“We haven’t had food for five days,” Lwazi*, a soldier who wished to remain anonymous, told Daily Maverick on 17 August.
“There’s food in the messes, but we are not allowed to eat it because we are told we will get a food allowance. Soldiers from certain deployments have had to be removed because they are hungry. Either they should feed us, or pay us.”
What Lwazi was describing was, at that stage, not news to military authorities. The army’s top brass was well aware that the troops deployed in Gauteng and KwaZulu-Natal as part of Operation Prosper — with a peacekeeping mandate following July’s unrest — were complaining about their food supply.
As far back as 29 July, the South African National Defence Union (Sandu) posted on Facebook that it had been “inundated with complaints over the past couple of days from deployed members, especially in KZN region… that their daily rations are inadequate, infrequent and not up to standard”.
When Daily Maverick contacted the Department of Defence for comment on the issue last week, we were told over the course of several days that an official response would be forthcoming. None arrived.
Forcing authorities’ hand, however, was the appearance of these allegations on Twitter this week — where they were circulated by leaders of the Economic Freedom Fighters (EFF), alongside the claim that hungry and frustrated soldiers were on the verge of abandoning their posts.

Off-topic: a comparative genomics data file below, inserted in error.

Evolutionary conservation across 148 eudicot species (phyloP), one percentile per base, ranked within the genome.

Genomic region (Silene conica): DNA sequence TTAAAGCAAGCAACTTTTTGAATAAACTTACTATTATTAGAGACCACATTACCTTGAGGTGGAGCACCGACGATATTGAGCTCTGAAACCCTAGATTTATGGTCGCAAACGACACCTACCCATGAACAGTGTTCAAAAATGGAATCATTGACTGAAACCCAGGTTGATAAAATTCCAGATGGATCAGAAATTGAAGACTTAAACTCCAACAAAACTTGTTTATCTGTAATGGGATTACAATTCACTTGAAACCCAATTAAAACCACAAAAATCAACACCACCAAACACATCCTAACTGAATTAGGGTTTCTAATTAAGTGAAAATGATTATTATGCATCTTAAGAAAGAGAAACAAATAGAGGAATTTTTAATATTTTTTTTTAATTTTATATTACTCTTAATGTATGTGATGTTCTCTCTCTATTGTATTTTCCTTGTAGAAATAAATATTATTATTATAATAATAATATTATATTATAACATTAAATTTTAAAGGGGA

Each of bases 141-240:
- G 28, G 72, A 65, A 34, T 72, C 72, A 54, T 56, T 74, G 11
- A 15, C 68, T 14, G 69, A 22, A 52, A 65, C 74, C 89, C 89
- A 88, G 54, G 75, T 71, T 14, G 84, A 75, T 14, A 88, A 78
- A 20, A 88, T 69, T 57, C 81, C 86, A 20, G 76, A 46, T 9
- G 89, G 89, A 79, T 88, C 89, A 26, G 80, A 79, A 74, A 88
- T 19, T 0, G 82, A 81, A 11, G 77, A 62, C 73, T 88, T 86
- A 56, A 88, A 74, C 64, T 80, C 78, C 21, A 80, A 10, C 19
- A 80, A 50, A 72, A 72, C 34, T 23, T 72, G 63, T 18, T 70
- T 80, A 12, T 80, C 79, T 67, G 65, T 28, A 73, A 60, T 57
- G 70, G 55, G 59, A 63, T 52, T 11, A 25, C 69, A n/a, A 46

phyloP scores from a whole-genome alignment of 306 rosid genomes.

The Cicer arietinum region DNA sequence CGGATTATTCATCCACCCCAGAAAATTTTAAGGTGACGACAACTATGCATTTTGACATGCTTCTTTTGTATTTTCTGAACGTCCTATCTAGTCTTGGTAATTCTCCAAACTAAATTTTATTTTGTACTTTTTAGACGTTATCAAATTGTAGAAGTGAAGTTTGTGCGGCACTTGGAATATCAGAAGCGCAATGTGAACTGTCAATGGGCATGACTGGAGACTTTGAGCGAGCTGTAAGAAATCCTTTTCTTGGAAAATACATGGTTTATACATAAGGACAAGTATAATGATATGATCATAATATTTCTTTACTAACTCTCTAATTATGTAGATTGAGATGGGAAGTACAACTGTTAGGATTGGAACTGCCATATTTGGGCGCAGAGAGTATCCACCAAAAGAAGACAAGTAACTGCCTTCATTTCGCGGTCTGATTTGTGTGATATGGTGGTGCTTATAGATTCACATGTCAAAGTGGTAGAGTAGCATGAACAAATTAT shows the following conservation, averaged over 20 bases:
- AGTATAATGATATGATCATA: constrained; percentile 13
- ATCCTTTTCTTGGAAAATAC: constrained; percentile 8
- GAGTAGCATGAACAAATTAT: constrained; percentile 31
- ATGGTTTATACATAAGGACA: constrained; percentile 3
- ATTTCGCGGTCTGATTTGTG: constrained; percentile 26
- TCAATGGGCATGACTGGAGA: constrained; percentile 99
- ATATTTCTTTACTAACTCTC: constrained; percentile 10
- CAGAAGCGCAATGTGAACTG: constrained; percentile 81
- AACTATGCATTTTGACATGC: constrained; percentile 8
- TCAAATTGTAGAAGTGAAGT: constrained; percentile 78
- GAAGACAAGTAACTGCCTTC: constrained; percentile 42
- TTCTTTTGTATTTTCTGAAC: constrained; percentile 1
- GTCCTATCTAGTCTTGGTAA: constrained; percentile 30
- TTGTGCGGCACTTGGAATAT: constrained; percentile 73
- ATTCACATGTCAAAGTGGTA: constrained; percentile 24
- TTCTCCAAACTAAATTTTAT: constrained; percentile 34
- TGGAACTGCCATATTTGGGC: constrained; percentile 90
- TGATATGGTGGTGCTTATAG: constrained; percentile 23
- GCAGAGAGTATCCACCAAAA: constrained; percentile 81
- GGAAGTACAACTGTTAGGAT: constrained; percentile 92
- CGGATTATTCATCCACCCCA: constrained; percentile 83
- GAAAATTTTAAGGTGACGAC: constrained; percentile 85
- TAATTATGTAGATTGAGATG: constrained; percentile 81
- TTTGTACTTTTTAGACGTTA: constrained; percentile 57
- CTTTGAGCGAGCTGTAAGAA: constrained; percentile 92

A 23 August statement from the South African National Defence Force (SANDF) read: “The SANDF dismisses with contempt and scoffs at the baseless insinuations aimed at causing panic in the country… The SANDF acknowledges that there were challenges regarding ration packs and payment of meal allowances. These challenges received the necessary attention. As a measure to address developing challenges, there are processes in place to prioritise and address challenges as and when they prevail.”
The official word, then, was an acknowledgement that troop hunger had been a problem in the past — but was now resolved.
This is not true, say soldiers on the ground.
Speaking to Daily Maverick again on Tuesday, Lwazi said that a meal allowance had materialised since he last commented — but it covered only a few days.
“At this stage, we haven’t eaten since Sunday,” Lwazi said.
He explained that as an act of desperation, a soldier based in KwaZulu-Natal had sent EFF leader Julius Malema an SMS detailing the troops’ plight, which was how the situation spread on social media.
“We haven’t been given any timeline for when things will be resolved,” Lwazi said.
The soldiers’ union, meanwhile, indicated on Tuesday that its attempts to “engage higher level command structures” on the problem had been ongoing for the past four days.
“However, no DoD official could provide Sandu with any proposed solution or plan of action,” read a letter sent by Sandu’s lawyers to newly appointed Defence Minister Thandi Modise.